“The Redmi Note boasts serious camera credentials with a 13-megapixel sensor at the back and a 5MP front-facing shooter? But can it deliver?”
With the increase in sales of smartphones, compact cameras are seeing a decline in interest. The reason is simple – consumers prefer carrying one gadget (the smartphone, that is) and use it for shooting pictures and videos, instead of carrying a dedicated camera separately. Sadly, most smartphones haven’t reached a point yet where they can actually replace a camera, since there’s more to the image quality than just megapixels.
That’s why we put all smartphones arriving in our labs through a camera performance test to see whether they manage to usurp the digital camera. The device we’re focussing on today is the Xiaomi’s phablet, the Redmi Note (first impressions) which boasts some serious camera credentials with a 13-megapixel sensor with f/2.2 aperture. For shooting in low-light conditions, the shooter is supplemented by an LED flash. The camera interface is also heavily customised and offers a ton of modes and features thanks to MIUI running atop Android, and we’ll be discussing them in detail in our upcoming review.
So without further ado, let’s see how the Xiaomi Redmi Note fares in the camera department.
The landscape shot captured with the Redmi Note’s 13-megapixel camera shows ample detail and good colour variance. Even with 100 percent zoom in, buildings are visible, albeit the image seems grainy and isn’t very sharp either.
The Xiaomi Redmi Note is able to capture close-up shots beautifully, with flowers and leaves looking very natural, and both petals and veins of the leaves visible.
Close up (zoomed in)
When we zoom in on the same image, the details aren’t lost. However, the flower is blurry and there seems to be a spillover in the colour capture.
A normal shot captured to check the HDR capabilities of the Xiaomi Redmi Note’s camera.While the image looks fine, colours are on the dull side. Let’s see what HDR mode does to the scene.
Turning on the HDR helps the image immensely, as the whole scene looks brighter and more pleasing to the eyes.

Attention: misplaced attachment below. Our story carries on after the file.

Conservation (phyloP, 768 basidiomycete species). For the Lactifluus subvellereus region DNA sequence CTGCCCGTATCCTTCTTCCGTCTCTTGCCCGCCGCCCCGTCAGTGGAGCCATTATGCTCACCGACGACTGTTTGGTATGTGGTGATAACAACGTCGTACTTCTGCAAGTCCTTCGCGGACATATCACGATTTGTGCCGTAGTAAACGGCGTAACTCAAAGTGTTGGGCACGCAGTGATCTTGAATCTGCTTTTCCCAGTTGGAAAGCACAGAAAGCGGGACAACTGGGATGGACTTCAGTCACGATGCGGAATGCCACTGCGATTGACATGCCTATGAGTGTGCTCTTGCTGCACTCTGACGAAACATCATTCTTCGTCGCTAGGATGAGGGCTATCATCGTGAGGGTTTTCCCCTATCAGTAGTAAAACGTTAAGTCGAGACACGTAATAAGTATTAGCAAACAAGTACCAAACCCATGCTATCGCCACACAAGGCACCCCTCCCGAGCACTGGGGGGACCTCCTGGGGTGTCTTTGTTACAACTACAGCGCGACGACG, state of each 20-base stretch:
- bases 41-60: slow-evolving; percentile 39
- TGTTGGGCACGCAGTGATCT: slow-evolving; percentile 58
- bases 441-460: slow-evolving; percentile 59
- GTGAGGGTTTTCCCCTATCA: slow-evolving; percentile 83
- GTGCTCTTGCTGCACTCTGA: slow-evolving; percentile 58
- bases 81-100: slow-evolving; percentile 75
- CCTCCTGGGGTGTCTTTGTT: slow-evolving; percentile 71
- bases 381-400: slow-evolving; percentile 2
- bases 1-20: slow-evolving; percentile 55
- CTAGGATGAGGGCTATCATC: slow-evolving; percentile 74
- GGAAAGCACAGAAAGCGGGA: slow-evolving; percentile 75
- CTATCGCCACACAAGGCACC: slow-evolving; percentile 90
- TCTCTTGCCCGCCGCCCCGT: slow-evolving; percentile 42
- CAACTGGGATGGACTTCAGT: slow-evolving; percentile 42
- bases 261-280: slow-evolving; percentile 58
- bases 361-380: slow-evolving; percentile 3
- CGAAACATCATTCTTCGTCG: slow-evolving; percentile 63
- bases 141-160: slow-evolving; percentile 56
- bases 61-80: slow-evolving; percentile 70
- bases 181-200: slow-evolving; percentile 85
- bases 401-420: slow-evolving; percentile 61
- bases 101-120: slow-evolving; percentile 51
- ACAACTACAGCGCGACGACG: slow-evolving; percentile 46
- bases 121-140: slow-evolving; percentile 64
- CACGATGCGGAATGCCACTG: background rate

Not only the rear camera, the Redmi Note also promises good selfies and video calling capabilities with its 5-meg shooter at the front. As can be seen in the image captured above, the ball and hand look nice and don’t turn grainy when zoomed in.
Low light shot
In the camera performance test of the Redmi Note, the device struggles in poorly-lit conditions like most other smartphones. However, it’s not that bad considering both the ball and globe are visible. More importantly, we can also see the threads on the ball even after zooming in.
Low light shot with flash
With the flash however, the whole scene is properly illuminated and both the objects can be seen. Unlike many other devices, the flash is uniformly distributed.
At night, the Xiaomi Redmi Note is able to capture the scene well. While noise creeps when you start zooming in, you’re still able to make out different objects in view.
Based on the images embedded above, the snappers on the Xiaomi Redmi Note manages to impress. Sure, it’s not perfect especially with regards to sharpness, but it’s more than ideal for casual usage. What’s interesting is the fact that at the expected price point of Rs 9,999, the device offers compelling cameras just like its siblings, the Redmi 1s (review | camera review) and the Mi 3 (review | camera review).
We’re using the device as a daily driver ever since we got one from China and came up with its unboxing and FAQs. Watch out for our full review to know more about the device and its real-life performance.